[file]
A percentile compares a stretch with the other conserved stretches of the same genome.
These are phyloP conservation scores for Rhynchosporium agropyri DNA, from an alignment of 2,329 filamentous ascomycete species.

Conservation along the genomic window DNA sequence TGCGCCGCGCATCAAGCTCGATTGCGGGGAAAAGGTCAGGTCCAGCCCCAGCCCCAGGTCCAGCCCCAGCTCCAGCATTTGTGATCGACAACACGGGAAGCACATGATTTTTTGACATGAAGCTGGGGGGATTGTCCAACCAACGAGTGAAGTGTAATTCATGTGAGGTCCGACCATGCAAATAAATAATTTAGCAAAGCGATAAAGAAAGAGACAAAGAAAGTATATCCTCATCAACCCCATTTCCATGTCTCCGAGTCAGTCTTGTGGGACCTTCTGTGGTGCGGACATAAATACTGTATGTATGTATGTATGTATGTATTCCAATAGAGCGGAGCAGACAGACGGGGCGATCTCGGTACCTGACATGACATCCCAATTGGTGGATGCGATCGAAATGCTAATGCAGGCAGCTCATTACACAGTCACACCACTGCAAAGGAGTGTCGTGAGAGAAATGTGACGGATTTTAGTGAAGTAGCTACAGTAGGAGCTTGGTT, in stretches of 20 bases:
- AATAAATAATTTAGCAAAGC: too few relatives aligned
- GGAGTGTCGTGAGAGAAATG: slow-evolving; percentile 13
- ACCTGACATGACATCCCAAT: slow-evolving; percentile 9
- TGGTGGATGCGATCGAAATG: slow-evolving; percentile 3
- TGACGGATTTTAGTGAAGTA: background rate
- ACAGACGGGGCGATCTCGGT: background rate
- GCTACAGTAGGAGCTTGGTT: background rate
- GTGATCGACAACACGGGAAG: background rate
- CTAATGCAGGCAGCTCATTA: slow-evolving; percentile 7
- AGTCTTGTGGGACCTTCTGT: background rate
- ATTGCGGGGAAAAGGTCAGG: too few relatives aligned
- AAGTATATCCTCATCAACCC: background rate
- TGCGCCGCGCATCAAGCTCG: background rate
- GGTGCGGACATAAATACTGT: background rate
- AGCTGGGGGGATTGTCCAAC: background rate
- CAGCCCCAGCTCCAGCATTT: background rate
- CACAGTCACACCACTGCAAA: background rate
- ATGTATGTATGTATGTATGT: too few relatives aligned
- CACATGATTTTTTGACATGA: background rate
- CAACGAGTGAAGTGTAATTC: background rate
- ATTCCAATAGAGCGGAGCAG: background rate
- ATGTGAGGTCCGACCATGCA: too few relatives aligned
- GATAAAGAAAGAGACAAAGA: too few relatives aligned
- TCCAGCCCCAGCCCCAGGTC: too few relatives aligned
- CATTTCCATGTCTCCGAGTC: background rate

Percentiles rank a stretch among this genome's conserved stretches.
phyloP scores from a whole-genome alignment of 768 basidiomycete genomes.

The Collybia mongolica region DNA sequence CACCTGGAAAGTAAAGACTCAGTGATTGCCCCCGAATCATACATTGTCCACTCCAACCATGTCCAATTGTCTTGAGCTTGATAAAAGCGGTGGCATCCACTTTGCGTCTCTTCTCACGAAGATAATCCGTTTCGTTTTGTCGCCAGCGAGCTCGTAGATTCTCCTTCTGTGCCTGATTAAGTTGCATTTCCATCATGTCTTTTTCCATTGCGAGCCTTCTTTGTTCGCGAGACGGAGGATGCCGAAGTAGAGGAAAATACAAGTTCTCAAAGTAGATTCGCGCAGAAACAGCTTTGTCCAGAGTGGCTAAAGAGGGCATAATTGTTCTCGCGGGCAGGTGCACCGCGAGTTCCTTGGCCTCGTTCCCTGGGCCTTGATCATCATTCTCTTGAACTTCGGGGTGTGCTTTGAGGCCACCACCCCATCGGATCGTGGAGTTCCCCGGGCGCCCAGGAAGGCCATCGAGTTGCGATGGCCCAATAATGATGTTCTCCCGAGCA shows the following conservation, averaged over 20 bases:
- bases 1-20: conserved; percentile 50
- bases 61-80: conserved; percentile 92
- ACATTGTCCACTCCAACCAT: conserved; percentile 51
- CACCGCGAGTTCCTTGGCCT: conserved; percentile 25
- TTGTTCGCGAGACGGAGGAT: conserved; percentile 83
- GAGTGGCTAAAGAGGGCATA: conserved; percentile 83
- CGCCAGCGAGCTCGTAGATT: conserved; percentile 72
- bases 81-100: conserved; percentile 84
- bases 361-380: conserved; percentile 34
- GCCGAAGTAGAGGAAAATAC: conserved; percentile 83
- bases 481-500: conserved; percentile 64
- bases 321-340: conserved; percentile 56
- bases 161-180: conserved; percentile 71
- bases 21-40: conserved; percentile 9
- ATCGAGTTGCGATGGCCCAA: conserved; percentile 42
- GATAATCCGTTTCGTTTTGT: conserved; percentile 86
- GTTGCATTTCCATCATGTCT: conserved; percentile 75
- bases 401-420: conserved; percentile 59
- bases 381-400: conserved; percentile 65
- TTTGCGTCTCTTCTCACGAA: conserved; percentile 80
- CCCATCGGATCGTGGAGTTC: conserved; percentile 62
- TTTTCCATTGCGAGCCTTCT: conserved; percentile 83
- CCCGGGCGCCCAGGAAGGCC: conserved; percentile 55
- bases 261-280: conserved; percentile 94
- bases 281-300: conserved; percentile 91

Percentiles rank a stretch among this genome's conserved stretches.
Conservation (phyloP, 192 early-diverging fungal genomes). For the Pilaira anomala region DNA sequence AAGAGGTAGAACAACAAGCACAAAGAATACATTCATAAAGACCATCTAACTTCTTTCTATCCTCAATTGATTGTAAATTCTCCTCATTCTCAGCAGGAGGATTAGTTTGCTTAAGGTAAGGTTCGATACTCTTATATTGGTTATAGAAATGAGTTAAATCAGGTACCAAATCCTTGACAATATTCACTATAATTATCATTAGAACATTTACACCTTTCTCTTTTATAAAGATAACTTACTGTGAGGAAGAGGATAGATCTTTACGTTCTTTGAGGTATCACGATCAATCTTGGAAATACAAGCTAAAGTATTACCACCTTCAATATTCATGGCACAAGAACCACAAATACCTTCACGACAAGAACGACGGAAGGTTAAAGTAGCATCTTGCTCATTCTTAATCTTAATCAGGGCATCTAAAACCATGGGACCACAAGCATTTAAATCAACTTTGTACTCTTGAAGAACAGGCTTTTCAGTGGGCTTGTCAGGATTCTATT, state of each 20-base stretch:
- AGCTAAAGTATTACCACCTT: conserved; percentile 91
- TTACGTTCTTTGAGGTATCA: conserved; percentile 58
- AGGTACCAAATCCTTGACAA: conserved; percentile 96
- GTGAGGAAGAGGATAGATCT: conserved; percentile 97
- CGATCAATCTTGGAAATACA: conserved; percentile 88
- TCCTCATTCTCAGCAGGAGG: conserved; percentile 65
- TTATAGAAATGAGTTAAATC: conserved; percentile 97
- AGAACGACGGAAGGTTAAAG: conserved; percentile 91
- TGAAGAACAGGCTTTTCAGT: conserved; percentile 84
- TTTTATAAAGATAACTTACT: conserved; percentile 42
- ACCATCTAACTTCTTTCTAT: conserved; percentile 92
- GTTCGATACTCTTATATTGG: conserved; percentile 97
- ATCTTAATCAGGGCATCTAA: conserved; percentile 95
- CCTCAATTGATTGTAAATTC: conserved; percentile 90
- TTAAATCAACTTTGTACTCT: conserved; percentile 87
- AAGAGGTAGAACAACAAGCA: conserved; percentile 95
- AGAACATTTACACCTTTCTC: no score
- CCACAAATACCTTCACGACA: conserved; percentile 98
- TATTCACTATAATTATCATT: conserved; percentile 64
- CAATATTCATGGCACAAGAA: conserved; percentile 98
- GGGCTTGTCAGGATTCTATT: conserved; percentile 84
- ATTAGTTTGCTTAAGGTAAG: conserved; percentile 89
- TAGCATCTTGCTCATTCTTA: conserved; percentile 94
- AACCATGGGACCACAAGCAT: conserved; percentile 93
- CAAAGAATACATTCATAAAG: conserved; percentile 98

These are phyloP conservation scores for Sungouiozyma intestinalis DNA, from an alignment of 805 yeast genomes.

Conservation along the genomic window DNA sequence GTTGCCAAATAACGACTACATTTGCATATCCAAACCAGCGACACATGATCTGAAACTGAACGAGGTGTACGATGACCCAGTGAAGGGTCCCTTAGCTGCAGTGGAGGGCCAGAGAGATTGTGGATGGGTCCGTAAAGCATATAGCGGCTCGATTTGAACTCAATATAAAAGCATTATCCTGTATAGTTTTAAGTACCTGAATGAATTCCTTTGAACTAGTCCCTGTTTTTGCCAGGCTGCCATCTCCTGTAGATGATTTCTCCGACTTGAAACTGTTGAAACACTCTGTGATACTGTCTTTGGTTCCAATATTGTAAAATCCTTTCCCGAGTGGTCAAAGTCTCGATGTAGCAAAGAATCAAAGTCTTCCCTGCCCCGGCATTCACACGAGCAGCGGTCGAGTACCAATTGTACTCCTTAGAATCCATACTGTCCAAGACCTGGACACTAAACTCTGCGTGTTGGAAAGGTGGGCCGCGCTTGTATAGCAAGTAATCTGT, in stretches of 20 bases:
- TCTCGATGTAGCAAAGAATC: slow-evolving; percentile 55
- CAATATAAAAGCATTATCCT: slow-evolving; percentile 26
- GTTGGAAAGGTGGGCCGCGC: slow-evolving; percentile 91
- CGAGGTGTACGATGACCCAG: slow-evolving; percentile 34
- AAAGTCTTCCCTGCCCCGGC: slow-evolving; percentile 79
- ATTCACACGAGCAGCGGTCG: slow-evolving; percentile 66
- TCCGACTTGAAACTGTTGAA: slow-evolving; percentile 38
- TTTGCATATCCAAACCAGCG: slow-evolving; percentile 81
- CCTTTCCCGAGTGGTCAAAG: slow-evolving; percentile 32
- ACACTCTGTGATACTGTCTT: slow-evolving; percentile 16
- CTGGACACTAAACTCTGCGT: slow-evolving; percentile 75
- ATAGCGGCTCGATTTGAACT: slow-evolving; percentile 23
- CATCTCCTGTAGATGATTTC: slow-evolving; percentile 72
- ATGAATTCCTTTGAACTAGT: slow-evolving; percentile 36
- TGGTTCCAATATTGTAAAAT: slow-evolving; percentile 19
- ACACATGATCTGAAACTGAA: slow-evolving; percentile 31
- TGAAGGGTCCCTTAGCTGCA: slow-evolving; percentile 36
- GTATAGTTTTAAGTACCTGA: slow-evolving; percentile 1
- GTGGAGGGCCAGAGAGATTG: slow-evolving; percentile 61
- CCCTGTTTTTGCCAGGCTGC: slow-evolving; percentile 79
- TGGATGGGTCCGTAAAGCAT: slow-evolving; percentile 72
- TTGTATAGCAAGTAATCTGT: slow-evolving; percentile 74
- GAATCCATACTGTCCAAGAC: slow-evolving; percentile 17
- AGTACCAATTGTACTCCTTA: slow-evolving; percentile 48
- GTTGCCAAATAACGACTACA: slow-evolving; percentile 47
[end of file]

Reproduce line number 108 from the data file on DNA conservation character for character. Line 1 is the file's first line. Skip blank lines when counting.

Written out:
- GAATCCATACTGTCCAAGAC: slow-evolving; percentile 17